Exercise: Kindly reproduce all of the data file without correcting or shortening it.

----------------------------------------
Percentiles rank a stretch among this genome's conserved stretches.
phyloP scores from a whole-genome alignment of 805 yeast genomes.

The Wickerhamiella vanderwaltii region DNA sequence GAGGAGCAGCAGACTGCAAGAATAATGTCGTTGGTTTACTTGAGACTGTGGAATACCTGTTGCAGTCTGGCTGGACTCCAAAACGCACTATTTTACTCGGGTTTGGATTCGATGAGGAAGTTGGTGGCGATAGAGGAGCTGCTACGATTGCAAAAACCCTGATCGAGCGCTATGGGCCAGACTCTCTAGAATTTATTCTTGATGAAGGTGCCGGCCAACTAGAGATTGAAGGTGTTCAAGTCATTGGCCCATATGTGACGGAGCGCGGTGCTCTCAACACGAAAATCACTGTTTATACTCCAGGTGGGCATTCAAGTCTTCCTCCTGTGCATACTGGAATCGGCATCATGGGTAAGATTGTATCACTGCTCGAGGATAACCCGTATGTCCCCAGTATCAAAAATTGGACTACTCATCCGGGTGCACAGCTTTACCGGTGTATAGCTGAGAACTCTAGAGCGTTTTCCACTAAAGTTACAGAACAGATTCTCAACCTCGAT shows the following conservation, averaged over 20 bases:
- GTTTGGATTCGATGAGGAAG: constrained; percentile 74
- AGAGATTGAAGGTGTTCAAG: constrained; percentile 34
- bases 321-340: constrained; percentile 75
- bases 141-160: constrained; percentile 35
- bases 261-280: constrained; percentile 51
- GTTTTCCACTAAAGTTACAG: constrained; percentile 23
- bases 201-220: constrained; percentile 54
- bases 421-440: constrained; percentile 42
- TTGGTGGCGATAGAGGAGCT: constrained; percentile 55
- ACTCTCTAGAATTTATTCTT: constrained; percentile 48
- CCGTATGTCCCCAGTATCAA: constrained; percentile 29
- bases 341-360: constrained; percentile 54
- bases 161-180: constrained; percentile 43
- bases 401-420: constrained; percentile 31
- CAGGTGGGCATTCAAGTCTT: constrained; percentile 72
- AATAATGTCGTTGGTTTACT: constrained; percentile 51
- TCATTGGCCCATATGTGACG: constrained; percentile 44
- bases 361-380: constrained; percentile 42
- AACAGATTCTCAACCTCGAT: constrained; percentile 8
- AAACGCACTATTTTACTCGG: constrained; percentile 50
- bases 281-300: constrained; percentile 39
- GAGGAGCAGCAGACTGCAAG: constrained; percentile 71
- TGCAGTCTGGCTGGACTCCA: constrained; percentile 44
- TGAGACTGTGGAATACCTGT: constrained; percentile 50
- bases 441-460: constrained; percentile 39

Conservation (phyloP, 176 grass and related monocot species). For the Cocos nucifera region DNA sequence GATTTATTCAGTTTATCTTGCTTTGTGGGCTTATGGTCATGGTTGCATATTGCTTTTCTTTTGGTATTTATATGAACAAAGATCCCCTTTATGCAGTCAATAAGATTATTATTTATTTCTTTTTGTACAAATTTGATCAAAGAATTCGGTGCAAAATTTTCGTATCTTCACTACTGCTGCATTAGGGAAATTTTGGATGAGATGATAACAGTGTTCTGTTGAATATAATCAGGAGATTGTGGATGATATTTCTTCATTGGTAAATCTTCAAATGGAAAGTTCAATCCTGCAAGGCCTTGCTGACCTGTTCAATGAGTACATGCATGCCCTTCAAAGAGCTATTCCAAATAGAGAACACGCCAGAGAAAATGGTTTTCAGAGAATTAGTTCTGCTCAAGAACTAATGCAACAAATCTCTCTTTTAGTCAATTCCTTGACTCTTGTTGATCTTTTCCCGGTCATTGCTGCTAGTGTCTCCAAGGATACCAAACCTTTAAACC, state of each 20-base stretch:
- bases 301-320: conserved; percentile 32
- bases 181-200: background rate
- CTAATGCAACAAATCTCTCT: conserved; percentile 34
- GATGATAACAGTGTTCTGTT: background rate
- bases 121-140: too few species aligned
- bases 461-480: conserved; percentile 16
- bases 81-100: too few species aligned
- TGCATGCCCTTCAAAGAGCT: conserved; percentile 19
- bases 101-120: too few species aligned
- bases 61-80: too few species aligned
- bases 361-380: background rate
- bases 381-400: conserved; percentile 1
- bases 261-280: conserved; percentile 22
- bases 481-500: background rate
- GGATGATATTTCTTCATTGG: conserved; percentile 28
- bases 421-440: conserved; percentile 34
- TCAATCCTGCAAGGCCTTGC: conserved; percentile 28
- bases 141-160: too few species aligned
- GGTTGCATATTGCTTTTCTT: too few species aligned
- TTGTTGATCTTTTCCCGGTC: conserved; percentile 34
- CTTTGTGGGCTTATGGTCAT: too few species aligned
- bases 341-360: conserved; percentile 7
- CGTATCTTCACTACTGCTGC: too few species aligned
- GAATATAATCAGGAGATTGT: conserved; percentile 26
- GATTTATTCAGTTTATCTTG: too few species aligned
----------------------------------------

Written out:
Percentiles rank a stretch among this genome's conserved stretches.
phyloP scores from a whole-genome alignment of 805 yeast genomes.

The Wickerhamiella vanderwaltii region DNA sequence GAGGAGCAGCAGACTGCAAGAATAATGTCGTTGGTTTACTTGAGACTGTGGAATACCTGTTGCAGTCTGGCTGGACTCCAAAACGCACTATTTTACTCGGGTTTGGATTCGATGAGGAAGTTGGTGGCGATAGAGGAGCTGCTACGATTGCAAAAACCCTGATCGAGCGCTATGGGCCAGACTCTCTAGAATTTATTCTTGATGAAGGTGCCGGCCAACTAGAGATTGAAGGTGTTCAAGTCATTGGCCCATATGTGACGGAGCGCGGTGCTCTCAACACGAAAATCACTGTTTATACTCCAGGTGGGCATTCAAGTCTTCCTCCTGTGCATACTGGAATCGGCATCATGGGTAAGATTGTATCACTGCTCGAGGATAACCCGTATGTCCCCAGTATCAAAAATTGGACTACTCATCCGGGTGCACAGCTTTACCGGTGTATAGCTGAGAACTCTAGAGCGTTTTCCACTAAAGTTACAGAACAGATTCTCAACCTCGAT shows the following conservation, averaged over 20 bases:
- GTTTGGATTCGATGAGGAAG: constrained; percentile 74
- AGAGATTGAAGGTGTTCAAG: constrained; percentile 34
- bases 321-340: constrained; percentile 75
- bases 141-160: constrained; percentile 35
- bases 261-280: constrained; percentile 51
- GTTTTCCACTAAAGTTACAG: constrained; percentile 23
- bases 201-220: constrained; percentile 54
- bases 421-440: constrained; percentile 42
- TTGGTGGCGATAGAGGAGCT: constrained; percentile 55
- ACTCTCTAGAATTTATTCTT: constrained; percentile 48
- CCGTATGTCCCCAGTATCAA: constrained; percentile 29
- bases 341-360: constrained; percentile 54
- bases 161-180: constrained; percentile 43
- bases 401-420: constrained; percentile 31
- CAGGTGGGCATTCAAGTCTT: constrained; percentile 72
- AATAATGTCGTTGGTTTACT: constrained; percentile 51
- TCATTGGCCCATATGTGACG: constrained; percentile 44
- bases 361-380: constrained; percentile 42
- AACAGATTCTCAACCTCGAT: constrained; percentile 8
- AAACGCACTATTTTACTCGG: constrained; percentile 50
- bases 281-300: constrained; percentile 39
- GAGGAGCAGCAGACTGCAAG: constrained; percentile 71
- TGCAGTCTGGCTGGACTCCA: constrained; percentile 44
- TGAGACTGTGGAATACCTGT: constrained; percentile 50
- bases 441-460: constrained; percentile 39

Conservation (phyloP, 176 grass and related monocot species). For the Cocos nucifera region DNA sequence GATTTATTCAGTTTATCTTGCTTTGTGGGCTTATGGTCATGGTTGCATATTGCTTTTCTTTTGGTATTTATATGAACAAAGATCCCCTTTATGCAGTCAATAAGATTATTATTTATTTCTTTTTGTACAAATTTGATCAAAGAATTCGGTGCAAAATTTTCGTATCTTCACTACTGCTGCATTAGGGAAATTTTGGATGAGATGATAACAGTGTTCTGTTGAATATAATCAGGAGATTGTGGATGATATTTCTTCATTGGTAAATCTTCAAATGGAAAGTTCAATCCTGCAAGGCCTTGCTGACCTGTTCAATGAGTACATGCATGCCCTTCAAAGAGCTATTCCAAATAGAGAACACGCCAGAGAAAATGGTTTTCAGAGAATTAGTTCTGCTCAAGAACTAATGCAACAAATCTCTCTTTTAGTCAATTCCTTGACTCTTGTTGATCTTTTCCCGGTCATTGCTGCTAGTGTCTCCAAGGATACCAAACCTTTAAACC, state of each 20-base stretch:
- bases 301-320: conserved; percentile 32
- bases 181-200: background rate
- CTAATGCAACAAATCTCTCT: conserved; percentile 34
- GATGATAACAGTGTTCTGTT: background rate
- bases 121-140: too few species aligned
- bases 461-480: conserved; percentile 16
- bases 81-100: too few species aligned
- TGCATGCCCTTCAAAGAGCT: conserved; percentile 19
- bases 101-120: too few species aligned
- bases 61-80: too few species aligned
- bases 361-380: background rate
- bases 381-400: conserved; percentile 1
- bases 261-280: conserved; percentile 22
- bases 481-500: background rate
- GGATGATATTTCTTCATTGG: conserved; percentile 28
- bases 421-440: conserved; percentile 34
- TCAATCCTGCAAGGCCTTGC: conserved; percentile 28
- bases 141-160: too few species aligned
- GGTTGCATATTGCTTTTCTT: too few species aligned
- TTGTTGATCTTTTCCCGGTC: conserved; percentile 34
- CTTTGTGGGCTTATGGTCAT: too few species aligned
- bases 341-360: conserved; percentile 7
- CGTATCTTCACTACTGCTGC: too few species aligned
- GAATATAATCAGGAGATTGT: conserved; percentile 26
- GATTTATTCAGTTTATCTTG: too few species aligned